Miners, labourers and marine carpenters: discover Huw Edwards’ working-class Welsh roots

4-5 minute read

By Daisy Goddard | November 18, 2022

A closer look at Huw Edwards' family tree has revealed a rich history of personal struggle, ranging from political activism to service in the Second World War.

Huw Edwards has worked for the BBC ever since he was awarded his first position as a news trainee in 1984. Known for the BBC News at 10, he’s since become one of the UK’s most recognisable newsreaders.  

He has covered many historic events, including the 2011 Royal Wedding, several general elections, the funeral of Prince Philip, and most recently the death of Queen Elizabeth II. 

Huw Edwards was born in Glamorgan, Wales, in 1961, and grew up with a sister, Meinir. Education was an important part of their upbringing. Huw’s mother Aerona Protheroe was a teacher, and his father made his name as an academic at University College Swansea.  

Huw’s father Hywel Teifi Edwards was renowned for his study and advocacy of the Welsh language. He was a Welsh nationalist and stood as the Plaid Cymru candidate in Llanelli in 1983, and Carmarthen in 1987. 

Although you no doubt recognise this iconic BBC newsreader, how much do you actually know about him? Our research into his family history has revealed a compelling story of hardship and perseverance.  

Huw’s Cardiganshire roots

With his prominent journalistic career, Huw has clearly followed in his father’s academic footsteps.

But Hywel Teifi’s story is one of determination and passion, given his ancestral roots among the labouring class. A career in academia is a far cry from the carpenter’s workshops of rural Cardiganshire.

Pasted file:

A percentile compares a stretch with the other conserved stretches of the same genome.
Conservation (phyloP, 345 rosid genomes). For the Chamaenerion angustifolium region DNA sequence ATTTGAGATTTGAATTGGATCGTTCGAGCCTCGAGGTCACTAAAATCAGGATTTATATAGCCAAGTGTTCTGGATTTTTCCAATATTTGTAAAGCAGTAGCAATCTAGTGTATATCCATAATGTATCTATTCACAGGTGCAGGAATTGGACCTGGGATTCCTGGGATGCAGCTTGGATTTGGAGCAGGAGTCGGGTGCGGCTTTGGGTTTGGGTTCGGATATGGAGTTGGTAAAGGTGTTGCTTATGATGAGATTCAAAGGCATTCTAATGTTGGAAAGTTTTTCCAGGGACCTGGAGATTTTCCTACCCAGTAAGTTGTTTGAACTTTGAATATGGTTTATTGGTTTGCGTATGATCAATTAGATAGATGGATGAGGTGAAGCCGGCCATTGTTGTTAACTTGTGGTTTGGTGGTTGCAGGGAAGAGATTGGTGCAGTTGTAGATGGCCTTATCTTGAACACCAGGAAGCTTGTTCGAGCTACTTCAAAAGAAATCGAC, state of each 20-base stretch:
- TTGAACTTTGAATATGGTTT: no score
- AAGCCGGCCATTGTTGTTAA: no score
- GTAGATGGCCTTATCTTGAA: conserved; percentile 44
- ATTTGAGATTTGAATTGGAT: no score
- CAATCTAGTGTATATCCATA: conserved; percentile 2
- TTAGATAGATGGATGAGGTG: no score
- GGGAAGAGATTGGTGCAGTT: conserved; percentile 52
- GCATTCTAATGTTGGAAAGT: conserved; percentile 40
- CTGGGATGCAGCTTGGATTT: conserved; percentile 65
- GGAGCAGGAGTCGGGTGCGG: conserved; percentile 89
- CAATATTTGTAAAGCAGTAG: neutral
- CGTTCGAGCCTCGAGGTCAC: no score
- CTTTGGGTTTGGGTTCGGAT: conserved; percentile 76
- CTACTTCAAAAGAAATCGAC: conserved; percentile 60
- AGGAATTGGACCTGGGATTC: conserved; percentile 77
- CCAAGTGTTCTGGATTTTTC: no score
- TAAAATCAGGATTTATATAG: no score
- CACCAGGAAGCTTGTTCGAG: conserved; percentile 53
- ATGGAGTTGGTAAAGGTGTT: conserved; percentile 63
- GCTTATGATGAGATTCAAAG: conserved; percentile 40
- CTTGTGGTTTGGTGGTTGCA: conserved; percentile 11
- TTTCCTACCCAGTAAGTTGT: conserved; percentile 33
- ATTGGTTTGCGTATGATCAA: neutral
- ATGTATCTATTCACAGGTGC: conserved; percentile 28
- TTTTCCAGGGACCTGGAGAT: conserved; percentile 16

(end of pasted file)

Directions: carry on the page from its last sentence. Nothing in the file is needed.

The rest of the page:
Hywel Teifi Edwards was born in Aberath, Cardiganshire in 1934, to mother Olwen Myfanwy Davies and father John Daniel Edwards.  

painting of Cardiganshire

Painting of Cardiganshire in 1903, artist unknown.

Our research found John Daniel Edwards, Huw’s paternal grandfather, in the 1921 Census. At that time, he was 15 years old, and is listed as speaking both English and Welsh. Interestingly, he was born in Paddington, London, in 1905. 

In 1921, he lived in Upper Llanddewi Aberarth, Cardiganshire, with his father Daniel Edwards and his 18-year-old brother Fafgdd Toweth. Much like his grandson Huw's, John's story is one of hard work and perseverance.

As both his father and brother were born in South Wales, it’s unclear why John Daniel was born in London. His family travelling for work is the most likely explanation, though it appears their time in England was brief. Huw’s paternal side is Welsh through-and-through. 

John Daniel’s mother, and Huw’s great-grandmother, Esther Ellen Michael, died on 22 January 1922, aged just 44. Curiously, she is not listed in the 1921 Census. She may have resided elsewhere while unwell, or her death may have taken place earlier than the records report. 

Esther Ellen Michael burial record

Esther Ellen Michael’s burial record. 

In 1921, the 15-year-old John Daniel was working as an apprentice wheelwright and coachbuilder for local company John Williams & Sons. He clearly mastered this trade; he is listed as a merchandise carpenter marine in the 1939 Register

1939 census

John Daniel Edwards, aged 32, in the 1939 Register. 

John Daniel’s father, Daniel (Huw’s great-grandfather), had worked as a general labourer. He was employed in Aberyanon in 1921. At this time, John Daniel’s brother Faffgd Toweth was a sailor in Cardiff.

1921 census

Daniel, Faffgd Toweth and John Daniel Edwards in the 1921 Census. 

The 1901 Census reveals that Daniel’s father David was a farmer in Nantcwnlle, Cardiganshire.